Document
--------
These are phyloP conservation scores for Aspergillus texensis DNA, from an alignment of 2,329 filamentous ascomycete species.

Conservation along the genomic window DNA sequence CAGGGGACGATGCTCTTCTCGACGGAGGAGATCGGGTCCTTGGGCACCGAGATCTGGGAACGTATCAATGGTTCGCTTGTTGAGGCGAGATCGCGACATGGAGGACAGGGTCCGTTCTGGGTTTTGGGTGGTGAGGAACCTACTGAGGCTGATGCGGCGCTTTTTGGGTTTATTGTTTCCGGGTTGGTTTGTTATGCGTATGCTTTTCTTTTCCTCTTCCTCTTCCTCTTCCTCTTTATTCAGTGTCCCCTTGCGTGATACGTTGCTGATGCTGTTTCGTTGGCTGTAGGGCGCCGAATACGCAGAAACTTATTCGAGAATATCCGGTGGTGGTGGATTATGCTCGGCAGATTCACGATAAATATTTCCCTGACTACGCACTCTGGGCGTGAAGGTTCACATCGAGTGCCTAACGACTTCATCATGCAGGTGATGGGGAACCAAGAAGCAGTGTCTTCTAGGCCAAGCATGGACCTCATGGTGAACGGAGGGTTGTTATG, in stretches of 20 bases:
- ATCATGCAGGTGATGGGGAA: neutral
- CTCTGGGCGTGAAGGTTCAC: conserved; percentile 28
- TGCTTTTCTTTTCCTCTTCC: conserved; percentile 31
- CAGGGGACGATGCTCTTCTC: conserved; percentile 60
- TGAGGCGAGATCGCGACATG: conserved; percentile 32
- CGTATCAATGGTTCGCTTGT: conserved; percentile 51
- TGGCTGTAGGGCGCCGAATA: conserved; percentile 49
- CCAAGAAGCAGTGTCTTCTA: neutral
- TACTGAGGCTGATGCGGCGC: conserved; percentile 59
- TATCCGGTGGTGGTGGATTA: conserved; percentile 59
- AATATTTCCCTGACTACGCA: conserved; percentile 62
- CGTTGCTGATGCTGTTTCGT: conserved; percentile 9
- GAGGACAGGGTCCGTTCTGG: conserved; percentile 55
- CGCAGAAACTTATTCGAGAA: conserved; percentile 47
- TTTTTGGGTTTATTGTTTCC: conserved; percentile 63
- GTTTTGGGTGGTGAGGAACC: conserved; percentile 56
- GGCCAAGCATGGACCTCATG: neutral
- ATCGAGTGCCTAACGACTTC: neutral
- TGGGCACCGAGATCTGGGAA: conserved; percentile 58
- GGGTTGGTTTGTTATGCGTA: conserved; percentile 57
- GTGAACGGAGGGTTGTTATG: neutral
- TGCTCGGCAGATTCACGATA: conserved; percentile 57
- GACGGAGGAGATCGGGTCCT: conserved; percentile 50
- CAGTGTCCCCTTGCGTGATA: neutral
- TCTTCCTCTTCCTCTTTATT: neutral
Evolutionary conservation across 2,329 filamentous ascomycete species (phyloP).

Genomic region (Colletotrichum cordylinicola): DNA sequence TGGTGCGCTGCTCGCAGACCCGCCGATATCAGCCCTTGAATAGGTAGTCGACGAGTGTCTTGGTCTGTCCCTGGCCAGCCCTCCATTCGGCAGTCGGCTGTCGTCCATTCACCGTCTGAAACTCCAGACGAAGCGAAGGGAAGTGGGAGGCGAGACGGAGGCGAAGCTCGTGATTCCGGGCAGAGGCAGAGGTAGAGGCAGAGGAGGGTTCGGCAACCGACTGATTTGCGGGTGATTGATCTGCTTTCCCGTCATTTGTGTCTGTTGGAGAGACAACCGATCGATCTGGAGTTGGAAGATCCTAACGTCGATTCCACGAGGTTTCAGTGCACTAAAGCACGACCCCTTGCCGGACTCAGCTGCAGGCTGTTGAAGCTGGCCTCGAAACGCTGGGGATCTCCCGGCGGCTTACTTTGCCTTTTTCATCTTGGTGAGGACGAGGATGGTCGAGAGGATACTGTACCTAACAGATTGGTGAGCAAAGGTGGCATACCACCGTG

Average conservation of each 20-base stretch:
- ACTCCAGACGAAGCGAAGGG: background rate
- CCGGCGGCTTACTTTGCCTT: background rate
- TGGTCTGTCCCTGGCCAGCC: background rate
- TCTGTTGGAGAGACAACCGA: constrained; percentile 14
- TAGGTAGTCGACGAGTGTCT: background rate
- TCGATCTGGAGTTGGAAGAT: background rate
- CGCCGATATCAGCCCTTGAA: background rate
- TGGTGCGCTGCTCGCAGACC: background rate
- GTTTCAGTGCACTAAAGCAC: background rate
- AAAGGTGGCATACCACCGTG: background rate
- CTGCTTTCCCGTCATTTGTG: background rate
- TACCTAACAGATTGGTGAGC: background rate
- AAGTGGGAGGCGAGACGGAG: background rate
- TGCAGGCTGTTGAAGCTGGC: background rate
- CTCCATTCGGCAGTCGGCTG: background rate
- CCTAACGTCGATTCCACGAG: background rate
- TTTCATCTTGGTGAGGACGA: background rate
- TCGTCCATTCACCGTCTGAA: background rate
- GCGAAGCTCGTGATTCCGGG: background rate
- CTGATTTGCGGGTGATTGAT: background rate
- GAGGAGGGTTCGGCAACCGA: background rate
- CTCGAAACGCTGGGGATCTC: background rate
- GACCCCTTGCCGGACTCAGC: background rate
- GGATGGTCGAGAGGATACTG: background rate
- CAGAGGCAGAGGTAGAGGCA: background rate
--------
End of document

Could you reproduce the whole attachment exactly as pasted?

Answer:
These are phyloP conservation scores for Aspergillus texensis DNA, from an alignment of 2,329 filamentous ascomycete species.

Conservation along the genomic window DNA sequence CAGGGGACGATGCTCTTCTCGACGGAGGAGATCGGGTCCTTGGGCACCGAGATCTGGGAACGTATCAATGGTTCGCTTGTTGAGGCGAGATCGCGACATGGAGGACAGGGTCCGTTCTGGGTTTTGGGTGGTGAGGAACCTACTGAGGCTGATGCGGCGCTTTTTGGGTTTATTGTTTCCGGGTTGGTTTGTTATGCGTATGCTTTTCTTTTCCTCTTCCTCTTCCTCTTCCTCTTTATTCAGTGTCCCCTTGCGTGATACGTTGCTGATGCTGTTTCGTTGGCTGTAGGGCGCCGAATACGCAGAAACTTATTCGAGAATATCCGGTGGTGGTGGATTATGCTCGGCAGATTCACGATAAATATTTCCCTGACTACGCACTCTGGGCGTGAAGGTTCACATCGAGTGCCTAACGACTTCATCATGCAGGTGATGGGGAACCAAGAAGCAGTGTCTTCTAGGCCAAGCATGGACCTCATGGTGAACGGAGGGTTGTTATG, in stretches of 20 bases:
- ATCATGCAGGTGATGGGGAA: neutral
- CTCTGGGCGTGAAGGTTCAC: conserved; percentile 28
- TGCTTTTCTTTTCCTCTTCC: conserved; percentile 31
- CAGGGGACGATGCTCTTCTC: conserved; percentile 60
- TGAGGCGAGATCGCGACATG: conserved; percentile 32
- CGTATCAATGGTTCGCTTGT: conserved; percentile 51
- TGGCTGTAGGGCGCCGAATA: conserved; percentile 49
- CCAAGAAGCAGTGTCTTCTA: neutral
- TACTGAGGCTGATGCGGCGC: conserved; percentile 59
- TATCCGGTGGTGGTGGATTA: conserved; percentile 59
- AATATTTCCCTGACTACGCA: conserved; percentile 62
- CGTTGCTGATGCTGTTTCGT: conserved; percentile 9
- GAGGACAGGGTCCGTTCTGG: conserved; percentile 55
- CGCAGAAACTTATTCGAGAA: conserved; percentile 47
- TTTTTGGGTTTATTGTTTCC: conserved; percentile 63
- GTTTTGGGTGGTGAGGAACC: conserved; percentile 56
- GGCCAAGCATGGACCTCATG: neutral
- ATCGAGTGCCTAACGACTTC: neutral
- TGGGCACCGAGATCTGGGAA: conserved; percentile 58
- GGGTTGGTTTGTTATGCGTA: conserved; percentile 57
- GTGAACGGAGGGTTGTTATG: neutral
- TGCTCGGCAGATTCACGATA: conserved; percentile 57
- GACGGAGGAGATCGGGTCCT: conserved; percentile 50
- CAGTGTCCCCTTGCGTGATA: neutral
- TCTTCCTCTTCCTCTTTATT: neutral
Evolutionary conservation across 2,329 filamentous ascomycete species (phyloP).

Genomic region (Colletotrichum cordylinicola): DNA sequence TGGTGCGCTGCTCGCAGACCCGCCGATATCAGCCCTTGAATAGGTAGTCGACGAGTGTCTTGGTCTGTCCCTGGCCAGCCCTCCATTCGGCAGTCGGCTGTCGTCCATTCACCGTCTGAAACTCCAGACGAAGCGAAGGGAAGTGGGAGGCGAGACGGAGGCGAAGCTCGTGATTCCGGGCAGAGGCAGAGGTAGAGGCAGAGGAGGGTTCGGCAACCGACTGATTTGCGGGTGATTGATCTGCTTTCCCGTCATTTGTGTCTGTTGGAGAGACAACCGATCGATCTGGAGTTGGAAGATCCTAACGTCGATTCCACGAGGTTTCAGTGCACTAAAGCACGACCCCTTGCCGGACTCAGCTGCAGGCTGTTGAAGCTGGCCTCGAAACGCTGGGGATCTCCCGGCGGCTTACTTTGCCTTTTTCATCTTGGTGAGGACGAGGATGGTCGAGAGGATACTGTACCTAACAGATTGGTGAGCAAAGGTGGCATACCACCGTG

Average conservation of each 20-base stretch:
- ACTCCAGACGAAGCGAAGGG: background rate
- CCGGCGGCTTACTTTGCCTT: background rate
- TGGTCTGTCCCTGGCCAGCC: background rate
- TCTGTTGGAGAGACAACCGA: constrained; percentile 14
- TAGGTAGTCGACGAGTGTCT: background rate
- TCGATCTGGAGTTGGAAGAT: background rate
- CGCCGATATCAGCCCTTGAA: background rate
- TGGTGCGCTGCTCGCAGACC: background rate
- GTTTCAGTGCACTAAAGCAC: background rate
- AAAGGTGGCATACCACCGTG: background rate
- CTGCTTTCCCGTCATTTGTG: background rate
- TACCTAACAGATTGGTGAGC: background rate
- AAGTGGGAGGCGAGACGGAG: background rate
- TGCAGGCTGTTGAAGCTGGC: background rate
- CTCCATTCGGCAGTCGGCTG: background rate
- CCTAACGTCGATTCCACGAG: background rate
- TTTCATCTTGGTGAGGACGA: background rate
- TCGTCCATTCACCGTCTGAA: background rate
- GCGAAGCTCGTGATTCCGGG: background rate
- CTGATTTGCGGGTGATTGAT: background rate
- GAGGAGGGTTCGGCAACCGA: background rate
- CTCGAAACGCTGGGGATCTC: background rate
- GACCCCTTGCCGGACTCAGC: background rate
- GGATGGTCGAGAGGATACTG: background rate
- CAGAGGCAGAGGTAGAGGCA: background rate